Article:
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Few Changes in Food Security and Dietary Intake From Short-term Participation in the Supplemental Nutrition Assistance Program Among Low-income Massachusetts Adults

  • Author Footnotes
    † At the time of this study, Dr C. W. Leung was a doctoral candidate in Nutrition and Epidemiology at the Harvard School of Public Health, Boston, MA.
    Cindy W. Leung
    Correspondence
    Address for correspondence: Cindy W. Leung, ScD, MPH, Center for Health and Community, School of Medicine, University of California, San Francisco, 3333 California St #465, San Francisco, CA 94118; Phone: (415) 781-9640; Fax: (415) 502-1010
    Footnotes
    † At the time of this study, Dr C. W. Leung was a doctoral candidate in Nutrition and Epidemiology at the Harvard School of Public Health, Boston, MA.
    Affiliations
    Center for Health and Community, School of Medicine, University of California, San Francisco, CA
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  • Sarah Cluggish
    Affiliations
    Project Bread–The Walk for Hunger, East Boston, MA
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  • Eduardo Villamor
    Affiliations
    Department of Nutrition, Harvard School of Public Health, Boston, MA

    Department of Epidemiology, University of Michigan School of Public Health, Ann Arbor, MI
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  • Paul J. Catalano
    Affiliations
    Department of Biostatistics, Harvard School of Public Health, Boston, MA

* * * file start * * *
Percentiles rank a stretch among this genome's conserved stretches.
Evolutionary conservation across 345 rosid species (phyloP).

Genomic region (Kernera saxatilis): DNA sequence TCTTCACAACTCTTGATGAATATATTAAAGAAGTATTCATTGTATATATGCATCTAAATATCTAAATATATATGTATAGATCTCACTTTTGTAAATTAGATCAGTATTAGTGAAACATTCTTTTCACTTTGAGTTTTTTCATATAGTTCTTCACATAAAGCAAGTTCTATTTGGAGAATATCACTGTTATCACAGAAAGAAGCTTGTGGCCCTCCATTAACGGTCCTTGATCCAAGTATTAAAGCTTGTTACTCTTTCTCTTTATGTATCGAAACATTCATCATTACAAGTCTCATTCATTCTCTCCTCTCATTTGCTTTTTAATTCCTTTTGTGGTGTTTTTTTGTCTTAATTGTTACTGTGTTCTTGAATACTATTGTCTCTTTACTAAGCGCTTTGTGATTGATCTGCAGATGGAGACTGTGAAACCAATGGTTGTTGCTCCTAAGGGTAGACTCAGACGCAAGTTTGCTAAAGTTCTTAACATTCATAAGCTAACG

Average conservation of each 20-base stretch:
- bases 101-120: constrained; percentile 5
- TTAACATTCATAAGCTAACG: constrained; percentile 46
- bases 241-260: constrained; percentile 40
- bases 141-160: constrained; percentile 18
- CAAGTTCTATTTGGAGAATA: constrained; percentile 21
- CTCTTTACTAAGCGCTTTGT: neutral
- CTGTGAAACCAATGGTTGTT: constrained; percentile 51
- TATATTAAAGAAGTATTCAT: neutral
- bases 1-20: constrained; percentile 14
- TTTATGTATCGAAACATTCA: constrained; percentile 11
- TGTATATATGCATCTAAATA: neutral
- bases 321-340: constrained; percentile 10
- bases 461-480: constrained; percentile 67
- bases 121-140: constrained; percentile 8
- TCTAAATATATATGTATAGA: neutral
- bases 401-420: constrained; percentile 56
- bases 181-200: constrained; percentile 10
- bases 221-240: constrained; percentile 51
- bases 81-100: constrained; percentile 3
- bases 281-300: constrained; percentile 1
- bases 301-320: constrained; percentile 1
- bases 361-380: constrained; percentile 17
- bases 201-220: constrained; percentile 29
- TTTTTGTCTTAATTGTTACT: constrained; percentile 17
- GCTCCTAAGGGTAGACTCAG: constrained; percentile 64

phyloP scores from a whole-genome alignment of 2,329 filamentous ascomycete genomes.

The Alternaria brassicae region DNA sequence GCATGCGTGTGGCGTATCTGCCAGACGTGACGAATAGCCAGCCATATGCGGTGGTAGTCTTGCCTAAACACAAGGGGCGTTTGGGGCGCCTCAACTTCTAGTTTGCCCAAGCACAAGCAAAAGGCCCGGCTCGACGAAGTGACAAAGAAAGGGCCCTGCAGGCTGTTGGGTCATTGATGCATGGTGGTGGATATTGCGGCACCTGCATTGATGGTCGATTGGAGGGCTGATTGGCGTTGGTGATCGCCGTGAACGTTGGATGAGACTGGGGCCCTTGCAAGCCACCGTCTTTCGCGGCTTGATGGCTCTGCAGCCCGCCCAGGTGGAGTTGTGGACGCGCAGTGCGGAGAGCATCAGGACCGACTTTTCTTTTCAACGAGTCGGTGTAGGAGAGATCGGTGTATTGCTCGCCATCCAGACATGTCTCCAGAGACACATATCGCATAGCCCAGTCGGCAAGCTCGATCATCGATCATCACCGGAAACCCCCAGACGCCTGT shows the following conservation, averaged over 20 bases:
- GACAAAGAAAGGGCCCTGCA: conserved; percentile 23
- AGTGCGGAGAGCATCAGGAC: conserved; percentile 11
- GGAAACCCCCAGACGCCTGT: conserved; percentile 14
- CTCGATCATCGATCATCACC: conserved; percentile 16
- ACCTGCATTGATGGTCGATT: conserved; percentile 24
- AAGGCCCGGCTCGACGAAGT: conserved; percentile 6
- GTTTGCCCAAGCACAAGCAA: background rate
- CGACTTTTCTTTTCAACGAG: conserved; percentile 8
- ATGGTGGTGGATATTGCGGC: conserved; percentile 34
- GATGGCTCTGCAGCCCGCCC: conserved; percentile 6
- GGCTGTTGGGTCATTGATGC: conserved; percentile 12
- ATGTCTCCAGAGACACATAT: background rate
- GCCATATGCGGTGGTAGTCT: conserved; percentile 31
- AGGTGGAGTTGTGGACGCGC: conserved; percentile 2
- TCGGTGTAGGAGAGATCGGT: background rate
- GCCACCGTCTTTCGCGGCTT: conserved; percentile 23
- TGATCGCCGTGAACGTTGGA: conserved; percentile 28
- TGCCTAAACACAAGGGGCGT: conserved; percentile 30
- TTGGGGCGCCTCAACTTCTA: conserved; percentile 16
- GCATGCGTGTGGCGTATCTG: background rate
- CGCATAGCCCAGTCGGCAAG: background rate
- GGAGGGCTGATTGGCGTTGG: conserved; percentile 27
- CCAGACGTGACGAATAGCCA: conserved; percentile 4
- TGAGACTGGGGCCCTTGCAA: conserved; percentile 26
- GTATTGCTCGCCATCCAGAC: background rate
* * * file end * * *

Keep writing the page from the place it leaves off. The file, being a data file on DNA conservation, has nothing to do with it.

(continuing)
Department of Biostatistics and Computational Biology, Dana Farber Cancer Institute, Boston, MA
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  • Walter C. Willett
    Affiliations
    Department of Nutrition, Harvard School of Public Health, Boston, MA

    Department of Epidemiology, Harvard School of Public Health, Boston, MA

    Channing Laboratory, Department of Medicine, Brigham and Women's Hospital and Harvard Medical School, Boston, MA
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  • Eric B. Rimm
    Affiliations
    Department of Nutrition, Harvard School of Public Health, Boston, MA

    Department of Epidemiology, Harvard School of Public Health, Boston, MA

    Channing Laboratory, Department of Medicine, Brigham and Women's Hospital and Harvard Medical School, Boston, MA
    Search for articles by this author
  • Author Footnotes
    † At the time of this study, Dr C. W. Leung was a doctoral candidate in Nutrition and Epidemiology at the Harvard School of Public Health, Boston, MA.
Published:November 18, 2013DOI:https://doi.org/10.1016/j.jneb.2013.10.001

      Abstract

      Objective

      To examine whether short-term participation in the Supplemental Nutrition Assistance Program (SNAP) affects food security and dietary quality among low-income adults recruited from a Massachusetts-wide emergency food hotline.

      Methods

      A 3-month, longitudinal study was conducted among 107 adults recruited at the time of SNAP application assistance. Outcomes included household food security (10-item US Department of Agriculture Food Security Survey Module), dietary intake (eg, grains, fruit) and diet quality (modified Alternate Healthy Eating Index). Data were analyzed using paired t tests and multivariable linear regression.

      Results

      Supplemental Nutrition Assistance Program participation was not associated with improved household food security over 3 months (P = .25). Compared with non-participants, SNAP participants increased refined grain intake by 1.1 serving/d (P = .02), from baseline to follow-up. No associations were observed with other foods, nutrients, or dietary quality.

      Conclusion and Implications

      Policies that simultaneously improve household food security and dietary quality should be implemented to support the health of low-income Americans participating in this crucial program.

      Key Words

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